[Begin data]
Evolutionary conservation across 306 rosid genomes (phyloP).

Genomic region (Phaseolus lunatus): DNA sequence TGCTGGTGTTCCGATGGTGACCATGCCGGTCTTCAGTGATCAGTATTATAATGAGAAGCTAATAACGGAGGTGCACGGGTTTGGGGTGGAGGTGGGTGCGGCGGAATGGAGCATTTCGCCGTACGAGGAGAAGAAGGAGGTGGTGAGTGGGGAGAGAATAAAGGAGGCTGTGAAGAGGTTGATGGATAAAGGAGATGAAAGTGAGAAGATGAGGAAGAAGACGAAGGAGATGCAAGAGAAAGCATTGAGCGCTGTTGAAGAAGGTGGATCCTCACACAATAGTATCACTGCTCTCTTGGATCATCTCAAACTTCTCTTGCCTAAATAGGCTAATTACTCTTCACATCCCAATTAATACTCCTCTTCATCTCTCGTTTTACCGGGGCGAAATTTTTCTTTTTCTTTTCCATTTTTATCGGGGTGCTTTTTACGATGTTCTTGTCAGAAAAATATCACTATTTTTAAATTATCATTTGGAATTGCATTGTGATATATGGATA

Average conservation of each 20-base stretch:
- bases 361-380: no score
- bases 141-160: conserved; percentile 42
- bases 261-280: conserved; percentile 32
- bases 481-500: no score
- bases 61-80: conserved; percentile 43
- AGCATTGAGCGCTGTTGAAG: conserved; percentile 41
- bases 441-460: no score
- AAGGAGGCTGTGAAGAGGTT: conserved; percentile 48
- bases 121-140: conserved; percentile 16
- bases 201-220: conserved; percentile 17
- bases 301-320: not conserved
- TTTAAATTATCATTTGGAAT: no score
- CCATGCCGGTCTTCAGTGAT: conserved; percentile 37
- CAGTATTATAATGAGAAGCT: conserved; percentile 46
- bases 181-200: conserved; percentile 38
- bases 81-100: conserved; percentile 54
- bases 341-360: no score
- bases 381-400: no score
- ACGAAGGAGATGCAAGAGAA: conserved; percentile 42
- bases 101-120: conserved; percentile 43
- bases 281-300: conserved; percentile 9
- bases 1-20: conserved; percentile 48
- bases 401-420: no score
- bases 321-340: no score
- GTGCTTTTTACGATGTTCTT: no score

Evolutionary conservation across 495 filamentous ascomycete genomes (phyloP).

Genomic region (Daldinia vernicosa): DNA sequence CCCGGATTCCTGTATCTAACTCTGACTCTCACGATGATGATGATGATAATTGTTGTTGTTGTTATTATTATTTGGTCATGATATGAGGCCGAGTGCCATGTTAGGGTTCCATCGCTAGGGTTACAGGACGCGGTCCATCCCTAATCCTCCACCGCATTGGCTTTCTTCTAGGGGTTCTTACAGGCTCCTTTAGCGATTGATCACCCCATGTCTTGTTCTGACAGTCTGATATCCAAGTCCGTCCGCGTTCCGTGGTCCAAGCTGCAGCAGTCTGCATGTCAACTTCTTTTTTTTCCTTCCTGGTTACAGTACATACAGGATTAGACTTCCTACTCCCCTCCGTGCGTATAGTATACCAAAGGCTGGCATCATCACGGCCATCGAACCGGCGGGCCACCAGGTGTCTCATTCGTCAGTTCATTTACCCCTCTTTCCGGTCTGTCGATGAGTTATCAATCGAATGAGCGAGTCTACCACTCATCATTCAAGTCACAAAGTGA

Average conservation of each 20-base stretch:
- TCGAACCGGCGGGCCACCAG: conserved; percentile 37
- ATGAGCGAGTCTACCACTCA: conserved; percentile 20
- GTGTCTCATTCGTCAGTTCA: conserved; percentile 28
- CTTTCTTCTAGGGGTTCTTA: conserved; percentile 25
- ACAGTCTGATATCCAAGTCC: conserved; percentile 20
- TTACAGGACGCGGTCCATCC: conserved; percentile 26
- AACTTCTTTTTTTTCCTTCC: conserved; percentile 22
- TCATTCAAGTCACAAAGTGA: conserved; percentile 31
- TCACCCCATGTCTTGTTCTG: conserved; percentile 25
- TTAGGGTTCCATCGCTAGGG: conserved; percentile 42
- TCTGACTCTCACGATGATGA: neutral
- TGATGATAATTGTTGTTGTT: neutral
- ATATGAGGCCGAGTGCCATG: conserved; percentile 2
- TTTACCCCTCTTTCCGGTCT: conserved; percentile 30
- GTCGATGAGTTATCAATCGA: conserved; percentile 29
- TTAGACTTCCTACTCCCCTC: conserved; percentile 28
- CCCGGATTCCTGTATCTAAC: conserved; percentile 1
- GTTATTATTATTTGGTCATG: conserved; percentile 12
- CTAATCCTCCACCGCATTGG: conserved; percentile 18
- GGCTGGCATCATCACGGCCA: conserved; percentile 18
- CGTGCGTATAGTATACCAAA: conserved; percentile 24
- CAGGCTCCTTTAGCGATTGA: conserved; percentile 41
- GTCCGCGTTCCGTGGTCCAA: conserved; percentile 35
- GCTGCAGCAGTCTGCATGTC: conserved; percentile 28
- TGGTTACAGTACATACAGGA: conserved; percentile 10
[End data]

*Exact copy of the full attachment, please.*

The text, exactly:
Evolutionary conservation across 306 rosid genomes (phyloP).

Genomic region (Phaseolus lunatus): DNA sequence TGCTGGTGTTCCGATGGTGACCATGCCGGTCTTCAGTGATCAGTATTATAATGAGAAGCTAATAACGGAGGTGCACGGGTTTGGGGTGGAGGTGGGTGCGGCGGAATGGAGCATTTCGCCGTACGAGGAGAAGAAGGAGGTGGTGAGTGGGGAGAGAATAAAGGAGGCTGTGAAGAGGTTGATGGATAAAGGAGATGAAAGTGAGAAGATGAGGAAGAAGACGAAGGAGATGCAAGAGAAAGCATTGAGCGCTGTTGAAGAAGGTGGATCCTCACACAATAGTATCACTGCTCTCTTGGATCATCTCAAACTTCTCTTGCCTAAATAGGCTAATTACTCTTCACATCCCAATTAATACTCCTCTTCATCTCTCGTTTTACCGGGGCGAAATTTTTCTTTTTCTTTTCCATTTTTATCGGGGTGCTTTTTACGATGTTCTTGTCAGAAAAATATCACTATTTTTAAATTATCATTTGGAATTGCATTGTGATATATGGATA

Average conservation of each 20-base stretch:
- bases 361-380: no score
- bases 141-160: conserved; percentile 42
- bases 261-280: conserved; percentile 32
- bases 481-500: no score
- bases 61-80: conserved; percentile 43
- AGCATTGAGCGCTGTTGAAG: conserved; percentile 41
- bases 441-460: no score
- AAGGAGGCTGTGAAGAGGTT: conserved; percentile 48
- bases 121-140: conserved; percentile 16
- bases 201-220: conserved; percentile 17
- bases 301-320: not conserved
- TTTAAATTATCATTTGGAAT: no score
- CCATGCCGGTCTTCAGTGAT: conserved; percentile 37
- CAGTATTATAATGAGAAGCT: conserved; percentile 46
- bases 181-200: conserved; percentile 38
- bases 81-100: conserved; percentile 54
- bases 341-360: no score
- bases 381-400: no score
- ACGAAGGAGATGCAAGAGAA: conserved; percentile 42
- bases 101-120: conserved; percentile 43
- bases 281-300: conserved; percentile 9
- bases 1-20: conserved; percentile 48
- bases 401-420: no score
- bases 321-340: no score
- GTGCTTTTTACGATGTTCTT: no score

Evolutionary conservation across 495 filamentous ascomycete genomes (phyloP).

Genomic region (Daldinia vernicosa): DNA sequence CCCGGATTCCTGTATCTAACTCTGACTCTCACGATGATGATGATGATAATTGTTGTTGTTGTTATTATTATTTGGTCATGATATGAGGCCGAGTGCCATGTTAGGGTTCCATCGCTAGGGTTACAGGACGCGGTCCATCCCTAATCCTCCACCGCATTGGCTTTCTTCTAGGGGTTCTTACAGGCTCCTTTAGCGATTGATCACCCCATGTCTTGTTCTGACAGTCTGATATCCAAGTCCGTCCGCGTTCCGTGGTCCAAGCTGCAGCAGTCTGCATGTCAACTTCTTTTTTTTCCTTCCTGGTTACAGTACATACAGGATTAGACTTCCTACTCCCCTCCGTGCGTATAGTATACCAAAGGCTGGCATCATCACGGCCATCGAACCGGCGGGCCACCAGGTGTCTCATTCGTCAGTTCATTTACCCCTCTTTCCGGTCTGTCGATGAGTTATCAATCGAATGAGCGAGTCTACCACTCATCATTCAAGTCACAAAGTGA

Average conservation of each 20-base stretch:
- TCGAACCGGCGGGCCACCAG: conserved; percentile 37
- ATGAGCGAGTCTACCACTCA: conserved; percentile 20
- GTGTCTCATTCGTCAGTTCA: conserved; percentile 28
- CTTTCTTCTAGGGGTTCTTA: conserved; percentile 25
- ACAGTCTGATATCCAAGTCC: conserved; percentile 20
- TTACAGGACGCGGTCCATCC: conserved; percentile 26
- AACTTCTTTTTTTTCCTTCC: conserved; percentile 22
- TCATTCAAGTCACAAAGTGA: conserved; percentile 31
- TCACCCCATGTCTTGTTCTG: conserved; percentile 25
- TTAGGGTTCCATCGCTAGGG: conserved; percentile 42
- TCTGACTCTCACGATGATGA: neutral
- TGATGATAATTGTTGTTGTT: neutral
- ATATGAGGCCGAGTGCCATG: conserved; percentile 2
- TTTACCCCTCTTTCCGGTCT: conserved; percentile 30
- GTCGATGAGTTATCAATCGA: conserved; percentile 29
- TTAGACTTCCTACTCCCCTC: conserved; percentile 28
- CCCGGATTCCTGTATCTAAC: conserved; percentile 1
- GTTATTATTATTTGGTCATG: conserved; percentile 12
- CTAATCCTCCACCGCATTGG: conserved; percentile 18
- GGCTGGCATCATCACGGCCA: conserved; percentile 18
- CGTGCGTATAGTATACCAAA: conserved; percentile 24
- CAGGCTCCTTTAGCGATTGA: conserved; percentile 41
- GTCCGCGTTCCGTGGTCCAA: conserved; percentile 35
- GCTGCAGCAGTCTGCATGTC: conserved; percentile 28
- TGGTTACAGTACATACAGGA: conserved; percentile 10